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It really was such an emotional moment for me because well – I might have done the Station of the Cross (a series of prayers that involves processing from one station to another in commemoration of  Jesus’ painful walk towards his crucification) several times in my life but there is nothing like walking on the path that Jesus took when he was led by his prosecutors to his crucification right here in city of Jerusalem. It really felt like I was thrown back to that very day and witnessed the walk and prosecution right before my very own eyes. I felt so blessed and humbled at the same time.

Mind to tell you that Jerusalem is a place inhabited by people of different faiths and religions (and some even don’t have any) so you can’t simply expect people to be really nice to you or your faith or even your religion. We were at the very last station when somebody shouted at us from a window – asking us to shut the hell up – which was quite understandable because it was 6 or 7 in the morning when much of the city was still asleep. Our tour leader, who thankfully had quite much of experience under his belt himself, had never failed to amuse me when it comes to handling such a situation. He would usually ask his entourage to just ignore – because such disruption might have been set-up by a Satan or something – and go on doing with whatever it was that we were doing. I found it really amusing. LOL.

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Then there was one time when we were doing a mass at Golgotha, right next to the spot where Jesus was crucified, when one of the guards did a very loud “shhhhhhhhhhhh!” to us when we were singing a song as part of the mass. It was very rude but then I’d say the tour leader should have known that it wasn’t allowed to sing at the site which is considered the holiest of holiest site in Christian world. Right before the mass we were queuing up while waiting for our turns to kiss the cross on the very spot where Jesus was crucified  – and I think one of two of the aunties were making quite a bit of noise that the janitor kinda lost his cool and yelled at them.

He even asked where we were from (I remember him saying – Jesus! Where are you guys from??! LOLOLOL)  and I was so close to saying that we were from Singapore (not wanting to give Malaysia such a bad name than it already had) but then again, I thought, I was there standing right in front of the cross on the very site where Jesus my Lord was crucified 2000 years ago so there was no way I’d ever want to lie right there. It was the worse place to commit a sin and with that in mind, I had to say “Malaysia” in a lowered voice and with my head bowed down. I gotta say, part of me wanted to say FUCK YOU – like very very badly. LOL.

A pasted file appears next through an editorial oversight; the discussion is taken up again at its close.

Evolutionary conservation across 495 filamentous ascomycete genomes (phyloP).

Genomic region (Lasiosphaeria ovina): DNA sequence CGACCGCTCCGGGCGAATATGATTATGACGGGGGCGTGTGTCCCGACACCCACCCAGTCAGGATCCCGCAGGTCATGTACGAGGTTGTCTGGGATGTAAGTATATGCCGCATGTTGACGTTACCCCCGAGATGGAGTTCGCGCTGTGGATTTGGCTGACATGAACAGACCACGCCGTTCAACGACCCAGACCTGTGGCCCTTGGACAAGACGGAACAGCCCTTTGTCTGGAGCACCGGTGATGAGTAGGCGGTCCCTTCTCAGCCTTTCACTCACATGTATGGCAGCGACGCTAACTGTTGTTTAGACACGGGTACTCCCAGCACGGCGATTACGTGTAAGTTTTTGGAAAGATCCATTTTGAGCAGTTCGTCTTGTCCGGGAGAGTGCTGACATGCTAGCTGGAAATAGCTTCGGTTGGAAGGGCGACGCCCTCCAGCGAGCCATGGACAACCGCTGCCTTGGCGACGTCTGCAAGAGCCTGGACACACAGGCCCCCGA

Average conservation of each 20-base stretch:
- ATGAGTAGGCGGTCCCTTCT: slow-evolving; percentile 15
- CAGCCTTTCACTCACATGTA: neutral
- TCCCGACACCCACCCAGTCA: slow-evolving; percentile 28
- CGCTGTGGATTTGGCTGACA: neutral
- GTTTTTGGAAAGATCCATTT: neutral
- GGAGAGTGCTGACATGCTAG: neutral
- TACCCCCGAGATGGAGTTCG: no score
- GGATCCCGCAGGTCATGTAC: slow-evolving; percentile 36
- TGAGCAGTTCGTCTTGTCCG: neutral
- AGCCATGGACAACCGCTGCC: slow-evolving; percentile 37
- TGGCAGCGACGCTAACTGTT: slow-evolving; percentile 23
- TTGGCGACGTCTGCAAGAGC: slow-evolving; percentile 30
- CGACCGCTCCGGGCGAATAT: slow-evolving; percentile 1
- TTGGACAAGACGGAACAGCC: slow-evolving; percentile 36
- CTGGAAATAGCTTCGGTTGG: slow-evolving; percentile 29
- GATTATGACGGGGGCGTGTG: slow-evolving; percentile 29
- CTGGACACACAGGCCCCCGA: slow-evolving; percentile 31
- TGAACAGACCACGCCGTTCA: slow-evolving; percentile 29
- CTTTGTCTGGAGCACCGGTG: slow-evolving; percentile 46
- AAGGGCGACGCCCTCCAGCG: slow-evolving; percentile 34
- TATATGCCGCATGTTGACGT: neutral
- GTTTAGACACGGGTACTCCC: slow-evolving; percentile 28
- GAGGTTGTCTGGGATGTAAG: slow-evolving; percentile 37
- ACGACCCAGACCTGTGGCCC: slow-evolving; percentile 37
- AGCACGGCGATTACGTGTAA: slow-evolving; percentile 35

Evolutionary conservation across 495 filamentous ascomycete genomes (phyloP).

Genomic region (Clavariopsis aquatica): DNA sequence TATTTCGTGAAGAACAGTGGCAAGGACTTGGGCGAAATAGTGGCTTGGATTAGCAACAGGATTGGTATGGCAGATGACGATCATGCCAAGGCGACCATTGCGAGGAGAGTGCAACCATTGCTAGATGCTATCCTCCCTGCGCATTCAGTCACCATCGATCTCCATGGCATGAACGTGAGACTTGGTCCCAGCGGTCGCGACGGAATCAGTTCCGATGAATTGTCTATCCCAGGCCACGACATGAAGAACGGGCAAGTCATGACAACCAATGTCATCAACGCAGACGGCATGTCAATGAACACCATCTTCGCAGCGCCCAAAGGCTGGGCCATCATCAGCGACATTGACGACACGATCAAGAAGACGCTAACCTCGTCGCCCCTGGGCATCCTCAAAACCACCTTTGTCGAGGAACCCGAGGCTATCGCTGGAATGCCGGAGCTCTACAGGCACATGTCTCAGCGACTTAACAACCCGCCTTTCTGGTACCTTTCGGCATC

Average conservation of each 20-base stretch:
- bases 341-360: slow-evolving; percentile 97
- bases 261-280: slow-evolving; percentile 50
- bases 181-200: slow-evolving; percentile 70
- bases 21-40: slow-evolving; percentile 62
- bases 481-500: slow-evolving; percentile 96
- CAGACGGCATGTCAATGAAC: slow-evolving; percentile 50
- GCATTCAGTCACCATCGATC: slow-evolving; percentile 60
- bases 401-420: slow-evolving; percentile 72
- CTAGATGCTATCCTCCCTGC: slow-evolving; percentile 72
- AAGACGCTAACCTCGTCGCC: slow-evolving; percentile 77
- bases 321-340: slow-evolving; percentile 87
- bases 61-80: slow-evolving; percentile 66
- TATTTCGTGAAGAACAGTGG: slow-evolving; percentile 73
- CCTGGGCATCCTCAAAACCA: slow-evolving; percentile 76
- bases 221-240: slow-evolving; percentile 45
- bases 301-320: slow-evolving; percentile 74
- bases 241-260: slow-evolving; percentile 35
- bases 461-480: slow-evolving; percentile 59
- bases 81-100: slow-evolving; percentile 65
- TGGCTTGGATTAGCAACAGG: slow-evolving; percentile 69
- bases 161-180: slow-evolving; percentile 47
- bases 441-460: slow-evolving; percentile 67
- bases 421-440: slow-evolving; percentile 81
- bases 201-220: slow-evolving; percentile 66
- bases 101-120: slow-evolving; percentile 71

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And of course my visit to Jesus’ tomb although His body was only there for 3 days. It really was quite a long and slow-moving queue but then again we are talking about hundreds if not thousands of pilgrims from all over the world coming to this place every single day – hoping to see the place where Jesus’ body was laid to rest (for 3 days) at least once in a lifetime. Just as it was mentioned in the Bible, it was located quiet near to His crucification site. I only didn’t expect it was THAT close – probably less than 300 yards away and they are both now covered under the roof of the gigantic Sepulture Church.

I was inside the tomb for less than 5 minutes – probably not even 3. The door-keepers are very strict about the time allocation and only 2-3 people are allowed in at one time. They are not even the friendliest persons that you’d ever expect to see especially at a holy place like Jesus’ tomb. I did  have time to say a very brief prayer and of course one or two snaps of photos despite the very strict no-photo regulation. I mean, Jesus would have understood. The regulation was made by people and sometimes man-made regulations are meant to be broken. Heh.

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There are just so many amazing things about the Holy City of Jerusalem that I really want to write about but of course I can’t put them all in in one post. I mean, it’s Jerusalem for Christ’s sake. It’s all over the Holy Book and you hear it mentioned in just about every reading at Sunday masses. It has to be more than one post.

Until again.